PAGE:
We were employed to design the steel structure from phases 3 to 5 according to HOAI. The building in total is about 4300 tonnes of steel.
We used BIMcollab BCF tools to coordinate all queries, clashes, problems, and solutions in collaboration with our partners. We found BIMcollab to be effective in helping us overcome the many challenges attributed to a project of this size and complexity.
The client utilized Navisworks for all their coordination meetings, and we exported all our models to IFC every week. The models were reviewed in an online meeting, and BCFs were used to convey changes, updates, and areas needing review.
To help our team manage such a large structure, we used a workflow to first model the structure in Tekla. We then exported several smaller analysis models from Tekla direct to Dlubal RFEM, where we designed the structure before exporting the designed structure sizes back to the Tekla model. Doing this helped us significantly improve the project’s speed and accuracy, allowing us more time to check and review the model for changes.
Our internal coordination was done in Tekla Model Sharing and Trimble Connect as a second option for comparing and checking IFC models. We used the shared Tekla model option so the client could access the live model and upload and control all their company’s equipment reference models. This gave the client greater control over the live model and increased security over their equipment models. We also used the Compare IFC option to review updated versions of the reference models and quickly check and update the structure affected by these changes.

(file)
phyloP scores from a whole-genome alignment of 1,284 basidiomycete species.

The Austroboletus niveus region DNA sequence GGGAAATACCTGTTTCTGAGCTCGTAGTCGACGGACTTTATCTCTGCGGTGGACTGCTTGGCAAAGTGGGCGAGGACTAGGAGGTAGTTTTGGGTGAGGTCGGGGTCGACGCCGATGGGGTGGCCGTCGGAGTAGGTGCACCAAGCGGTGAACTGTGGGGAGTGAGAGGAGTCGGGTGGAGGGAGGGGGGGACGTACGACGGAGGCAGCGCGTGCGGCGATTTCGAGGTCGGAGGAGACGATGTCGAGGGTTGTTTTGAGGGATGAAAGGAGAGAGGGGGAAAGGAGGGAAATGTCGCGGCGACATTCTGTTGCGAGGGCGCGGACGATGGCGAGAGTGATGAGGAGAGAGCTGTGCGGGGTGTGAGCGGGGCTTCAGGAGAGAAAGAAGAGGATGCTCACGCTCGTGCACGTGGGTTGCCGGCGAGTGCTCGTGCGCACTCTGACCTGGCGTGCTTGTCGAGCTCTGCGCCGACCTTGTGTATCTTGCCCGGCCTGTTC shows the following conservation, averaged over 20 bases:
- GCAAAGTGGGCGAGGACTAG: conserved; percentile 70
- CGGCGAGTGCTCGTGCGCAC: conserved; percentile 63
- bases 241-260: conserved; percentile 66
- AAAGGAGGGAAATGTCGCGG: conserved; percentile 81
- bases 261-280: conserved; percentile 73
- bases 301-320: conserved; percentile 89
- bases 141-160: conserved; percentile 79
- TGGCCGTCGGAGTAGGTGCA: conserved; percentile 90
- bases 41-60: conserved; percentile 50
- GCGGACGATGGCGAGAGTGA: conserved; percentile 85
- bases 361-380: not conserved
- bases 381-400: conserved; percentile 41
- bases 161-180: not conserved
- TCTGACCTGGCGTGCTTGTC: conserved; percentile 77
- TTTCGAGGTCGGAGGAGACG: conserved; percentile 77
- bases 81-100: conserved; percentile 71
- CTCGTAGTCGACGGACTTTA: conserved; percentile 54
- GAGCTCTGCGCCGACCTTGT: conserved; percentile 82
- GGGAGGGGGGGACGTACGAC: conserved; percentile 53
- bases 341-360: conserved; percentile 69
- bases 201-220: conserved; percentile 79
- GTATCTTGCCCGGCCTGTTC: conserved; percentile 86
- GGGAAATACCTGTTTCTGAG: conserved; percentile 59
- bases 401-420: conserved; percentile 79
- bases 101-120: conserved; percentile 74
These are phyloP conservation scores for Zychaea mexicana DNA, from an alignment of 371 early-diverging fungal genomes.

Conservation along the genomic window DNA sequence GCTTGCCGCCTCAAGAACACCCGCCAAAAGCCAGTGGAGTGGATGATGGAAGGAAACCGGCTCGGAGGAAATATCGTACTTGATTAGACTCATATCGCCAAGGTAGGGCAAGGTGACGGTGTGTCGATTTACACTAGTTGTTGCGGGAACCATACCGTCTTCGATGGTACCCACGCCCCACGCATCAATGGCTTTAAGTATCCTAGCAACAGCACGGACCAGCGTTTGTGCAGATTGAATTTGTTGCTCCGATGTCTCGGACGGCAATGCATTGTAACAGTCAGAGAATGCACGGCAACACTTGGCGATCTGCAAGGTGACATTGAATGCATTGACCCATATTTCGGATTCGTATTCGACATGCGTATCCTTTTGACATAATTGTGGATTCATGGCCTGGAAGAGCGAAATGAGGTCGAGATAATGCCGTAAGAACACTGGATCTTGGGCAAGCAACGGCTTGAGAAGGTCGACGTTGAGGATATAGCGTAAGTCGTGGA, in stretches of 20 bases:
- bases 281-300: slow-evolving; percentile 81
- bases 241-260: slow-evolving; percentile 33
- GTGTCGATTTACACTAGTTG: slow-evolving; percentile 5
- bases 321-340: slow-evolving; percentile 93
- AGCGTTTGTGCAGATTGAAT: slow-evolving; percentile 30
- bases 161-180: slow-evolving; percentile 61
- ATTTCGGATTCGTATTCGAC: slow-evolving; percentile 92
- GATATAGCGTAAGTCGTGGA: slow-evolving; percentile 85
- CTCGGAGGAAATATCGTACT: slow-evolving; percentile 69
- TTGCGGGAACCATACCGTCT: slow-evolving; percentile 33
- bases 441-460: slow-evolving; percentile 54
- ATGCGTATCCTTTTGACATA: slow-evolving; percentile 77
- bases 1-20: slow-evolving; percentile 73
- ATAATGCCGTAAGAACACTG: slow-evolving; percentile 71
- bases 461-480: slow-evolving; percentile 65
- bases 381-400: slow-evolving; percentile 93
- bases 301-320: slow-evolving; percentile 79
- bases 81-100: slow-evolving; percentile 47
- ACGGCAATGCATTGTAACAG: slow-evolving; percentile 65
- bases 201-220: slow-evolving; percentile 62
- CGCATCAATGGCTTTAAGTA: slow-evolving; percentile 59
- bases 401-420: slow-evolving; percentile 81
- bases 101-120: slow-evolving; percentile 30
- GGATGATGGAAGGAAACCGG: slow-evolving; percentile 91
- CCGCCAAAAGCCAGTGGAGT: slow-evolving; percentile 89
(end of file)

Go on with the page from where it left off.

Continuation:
We used Grasshopper and Rhino to directly compare the physical and static models, quickly spot any differences or missing members in each model, and then update the relevant model.
Using the design checking parameters and class colors in Tekla, we could easily control and highlight the changes to the structure on the drawings and in the IFC exports to our partners and contractors.
Having the physical model linked to the analysis model meant we could update the structure quickly, allowing us more time to review and improve the design, thus reducing the overall steel tonnage and increasing the layout’s repetitiveness and site erection problems. Following this process helped decrease the environmental impact of the project.
In the review of our workflow, we used the direct link between the static and the physical model, which allowed us to significantly improve the speed and accuracy of the design. Additionally, we found we could spend more time reviewing the overall design and controlling the effects of changes in the equipment layouts in the building.